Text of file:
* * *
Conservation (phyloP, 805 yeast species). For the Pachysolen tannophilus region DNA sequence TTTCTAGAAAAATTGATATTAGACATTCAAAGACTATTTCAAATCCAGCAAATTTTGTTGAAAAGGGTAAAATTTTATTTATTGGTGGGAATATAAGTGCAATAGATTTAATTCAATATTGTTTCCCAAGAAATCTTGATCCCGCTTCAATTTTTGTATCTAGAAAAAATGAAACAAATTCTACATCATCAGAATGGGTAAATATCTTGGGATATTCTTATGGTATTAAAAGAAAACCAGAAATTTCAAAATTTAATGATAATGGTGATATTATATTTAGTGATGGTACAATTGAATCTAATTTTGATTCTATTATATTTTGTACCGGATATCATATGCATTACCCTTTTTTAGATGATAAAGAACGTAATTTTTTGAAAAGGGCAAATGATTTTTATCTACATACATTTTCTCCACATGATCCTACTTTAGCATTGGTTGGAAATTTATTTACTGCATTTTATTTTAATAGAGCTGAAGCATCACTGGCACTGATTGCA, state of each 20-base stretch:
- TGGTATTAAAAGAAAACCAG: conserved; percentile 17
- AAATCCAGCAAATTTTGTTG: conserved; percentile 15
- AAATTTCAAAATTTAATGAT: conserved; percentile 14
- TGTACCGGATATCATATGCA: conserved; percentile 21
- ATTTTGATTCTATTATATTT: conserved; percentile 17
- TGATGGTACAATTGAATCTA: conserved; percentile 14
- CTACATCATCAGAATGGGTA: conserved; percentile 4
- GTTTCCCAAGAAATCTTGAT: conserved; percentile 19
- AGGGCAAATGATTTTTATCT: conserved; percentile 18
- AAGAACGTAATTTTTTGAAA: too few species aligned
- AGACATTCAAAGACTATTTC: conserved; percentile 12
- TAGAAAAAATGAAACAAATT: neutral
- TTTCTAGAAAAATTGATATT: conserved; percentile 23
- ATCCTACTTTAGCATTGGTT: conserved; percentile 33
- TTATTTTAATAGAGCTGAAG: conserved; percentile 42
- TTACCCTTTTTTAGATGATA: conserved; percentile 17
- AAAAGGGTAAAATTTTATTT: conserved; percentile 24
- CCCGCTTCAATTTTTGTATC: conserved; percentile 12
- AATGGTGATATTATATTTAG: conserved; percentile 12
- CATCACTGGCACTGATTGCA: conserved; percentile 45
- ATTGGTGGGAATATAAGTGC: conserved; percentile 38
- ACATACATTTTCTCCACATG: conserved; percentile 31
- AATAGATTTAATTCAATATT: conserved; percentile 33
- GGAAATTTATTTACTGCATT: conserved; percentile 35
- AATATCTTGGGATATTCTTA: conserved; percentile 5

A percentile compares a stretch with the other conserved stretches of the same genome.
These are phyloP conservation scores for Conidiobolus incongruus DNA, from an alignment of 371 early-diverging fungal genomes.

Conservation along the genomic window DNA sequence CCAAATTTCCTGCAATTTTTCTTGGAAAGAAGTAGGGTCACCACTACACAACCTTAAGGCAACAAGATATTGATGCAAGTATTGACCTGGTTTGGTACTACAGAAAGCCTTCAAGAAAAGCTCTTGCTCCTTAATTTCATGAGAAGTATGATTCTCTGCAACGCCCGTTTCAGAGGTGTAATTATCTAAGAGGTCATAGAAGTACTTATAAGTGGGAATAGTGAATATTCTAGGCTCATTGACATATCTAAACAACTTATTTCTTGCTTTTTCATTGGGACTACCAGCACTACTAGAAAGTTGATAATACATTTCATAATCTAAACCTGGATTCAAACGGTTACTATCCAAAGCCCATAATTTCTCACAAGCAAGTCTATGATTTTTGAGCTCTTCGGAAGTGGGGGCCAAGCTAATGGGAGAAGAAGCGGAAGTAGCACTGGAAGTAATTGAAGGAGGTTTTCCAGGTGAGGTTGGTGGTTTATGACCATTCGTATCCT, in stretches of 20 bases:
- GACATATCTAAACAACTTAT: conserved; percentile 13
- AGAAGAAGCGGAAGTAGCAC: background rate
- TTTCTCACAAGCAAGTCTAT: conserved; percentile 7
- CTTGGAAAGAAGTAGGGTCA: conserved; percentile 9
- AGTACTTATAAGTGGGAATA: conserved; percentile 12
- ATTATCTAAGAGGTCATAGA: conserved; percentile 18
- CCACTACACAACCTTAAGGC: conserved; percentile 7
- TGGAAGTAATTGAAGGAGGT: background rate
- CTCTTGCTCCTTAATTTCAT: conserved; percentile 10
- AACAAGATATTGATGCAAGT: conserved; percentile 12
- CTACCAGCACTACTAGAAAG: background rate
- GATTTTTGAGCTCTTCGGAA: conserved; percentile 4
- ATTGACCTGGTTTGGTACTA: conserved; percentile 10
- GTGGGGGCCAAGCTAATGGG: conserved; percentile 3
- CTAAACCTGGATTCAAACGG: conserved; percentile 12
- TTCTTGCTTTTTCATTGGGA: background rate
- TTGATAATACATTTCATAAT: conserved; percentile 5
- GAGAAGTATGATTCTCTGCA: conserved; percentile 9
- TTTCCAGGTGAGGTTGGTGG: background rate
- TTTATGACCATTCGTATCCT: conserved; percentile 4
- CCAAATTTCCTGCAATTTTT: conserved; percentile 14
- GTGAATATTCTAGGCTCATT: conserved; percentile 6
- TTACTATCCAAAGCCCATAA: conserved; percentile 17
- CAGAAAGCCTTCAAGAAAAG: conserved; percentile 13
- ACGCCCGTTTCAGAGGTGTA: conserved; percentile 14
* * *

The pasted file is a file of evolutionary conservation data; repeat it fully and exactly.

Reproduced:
Conservation (phyloP, 805 yeast species). For the Pachysolen tannophilus region DNA sequence TTTCTAGAAAAATTGATATTAGACATTCAAAGACTATTTCAAATCCAGCAAATTTTGTTGAAAAGGGTAAAATTTTATTTATTGGTGGGAATATAAGTGCAATAGATTTAATTCAATATTGTTTCCCAAGAAATCTTGATCCCGCTTCAATTTTTGTATCTAGAAAAAATGAAACAAATTCTACATCATCAGAATGGGTAAATATCTTGGGATATTCTTATGGTATTAAAAGAAAACCAGAAATTTCAAAATTTAATGATAATGGTGATATTATATTTAGTGATGGTACAATTGAATCTAATTTTGATTCTATTATATTTTGTACCGGATATCATATGCATTACCCTTTTTTAGATGATAAAGAACGTAATTTTTTGAAAAGGGCAAATGATTTTTATCTACATACATTTTCTCCACATGATCCTACTTTAGCATTGGTTGGAAATTTATTTACTGCATTTTATTTTAATAGAGCTGAAGCATCACTGGCACTGATTGCA, state of each 20-base stretch:
- TGGTATTAAAAGAAAACCAG: conserved; percentile 17
- AAATCCAGCAAATTTTGTTG: conserved; percentile 15
- AAATTTCAAAATTTAATGAT: conserved; percentile 14
- TGTACCGGATATCATATGCA: conserved; percentile 21
- ATTTTGATTCTATTATATTT: conserved; percentile 17
- TGATGGTACAATTGAATCTA: conserved; percentile 14
- CTACATCATCAGAATGGGTA: conserved; percentile 4
- GTTTCCCAAGAAATCTTGAT: conserved; percentile 19
- AGGGCAAATGATTTTTATCT: conserved; percentile 18
- AAGAACGTAATTTTTTGAAA: too few species aligned
- AGACATTCAAAGACTATTTC: conserved; percentile 12
- TAGAAAAAATGAAACAAATT: neutral
- TTTCTAGAAAAATTGATATT: conserved; percentile 23
- ATCCTACTTTAGCATTGGTT: conserved; percentile 33
- TTATTTTAATAGAGCTGAAG: conserved; percentile 42
- TTACCCTTTTTTAGATGATA: conserved; percentile 17
- AAAAGGGTAAAATTTTATTT: conserved; percentile 24
- CCCGCTTCAATTTTTGTATC: conserved; percentile 12
- AATGGTGATATTATATTTAG: conserved; percentile 12
- CATCACTGGCACTGATTGCA: conserved; percentile 45
- ATTGGTGGGAATATAAGTGC: conserved; percentile 38
- ACATACATTTTCTCCACATG: conserved; percentile 31
- AATAGATTTAATTCAATATT: conserved; percentile 33
- GGAAATTTATTTACTGCATT: conserved; percentile 35
- AATATCTTGGGATATTCTTA: conserved; percentile 5

A percentile compares a stretch with the other conserved stretches of the same genome.
These are phyloP conservation scores for Conidiobolus incongruus DNA, from an alignment of 371 early-diverging fungal genomes.

Conservation along the genomic window DNA sequence CCAAATTTCCTGCAATTTTTCTTGGAAAGAAGTAGGGTCACCACTACACAACCTTAAGGCAACAAGATATTGATGCAAGTATTGACCTGGTTTGGTACTACAGAAAGCCTTCAAGAAAAGCTCTTGCTCCTTAATTTCATGAGAAGTATGATTCTCTGCAACGCCCGTTTCAGAGGTGTAATTATCTAAGAGGTCATAGAAGTACTTATAAGTGGGAATAGTGAATATTCTAGGCTCATTGACATATCTAAACAACTTATTTCTTGCTTTTTCATTGGGACTACCAGCACTACTAGAAAGTTGATAATACATTTCATAATCTAAACCTGGATTCAAACGGTTACTATCCAAAGCCCATAATTTCTCACAAGCAAGTCTATGATTTTTGAGCTCTTCGGAAGTGGGGGCCAAGCTAATGGGAGAAGAAGCGGAAGTAGCACTGGAAGTAATTGAAGGAGGTTTTCCAGGTGAGGTTGGTGGTTTATGACCATTCGTATCCT, in stretches of 20 bases:
- GACATATCTAAACAACTTAT: conserved; percentile 13
- AGAAGAAGCGGAAGTAGCAC: background rate
- TTTCTCACAAGCAAGTCTAT: conserved; percentile 7
- CTTGGAAAGAAGTAGGGTCA: conserved; percentile 9
- AGTACTTATAAGTGGGAATA: conserved; percentile 12
- ATTATCTAAGAGGTCATAGA: conserved; percentile 18
- CCACTACACAACCTTAAGGC: conserved; percentile 7
- TGGAAGTAATTGAAGGAGGT: background rate
- CTCTTGCTCCTTAATTTCAT: conserved; percentile 10
- AACAAGATATTGATGCAAGT: conserved; percentile 12
- CTACCAGCACTACTAGAAAG: background rate
- GATTTTTGAGCTCTTCGGAA: conserved; percentile 4
- ATTGACCTGGTTTGGTACTA: conserved; percentile 10
- GTGGGGGCCAAGCTAATGGG: conserved; percentile 3
- CTAAACCTGGATTCAAACGG: conserved; percentile 12
- TTCTTGCTTTTTCATTGGGA: background rate
- TTGATAATACATTTCATAAT: conserved; percentile 5
- GAGAAGTATGATTCTCTGCA: conserved; percentile 9
- TTTCCAGGTGAGGTTGGTGG: background rate
- TTTATGACCATTCGTATCCT: conserved; percentile 4
- CCAAATTTCCTGCAATTTTT: conserved; percentile 14
- GTGAATATTCTAGGCTCATT: conserved; percentile 6
- TTACTATCCAAAGCCCATAA: conserved; percentile 17
- CAGAAAGCCTTCAAGAAAAG: conserved; percentile 13
- ACGCCCGTTTCAGAGGTGTA: conserved; percentile 14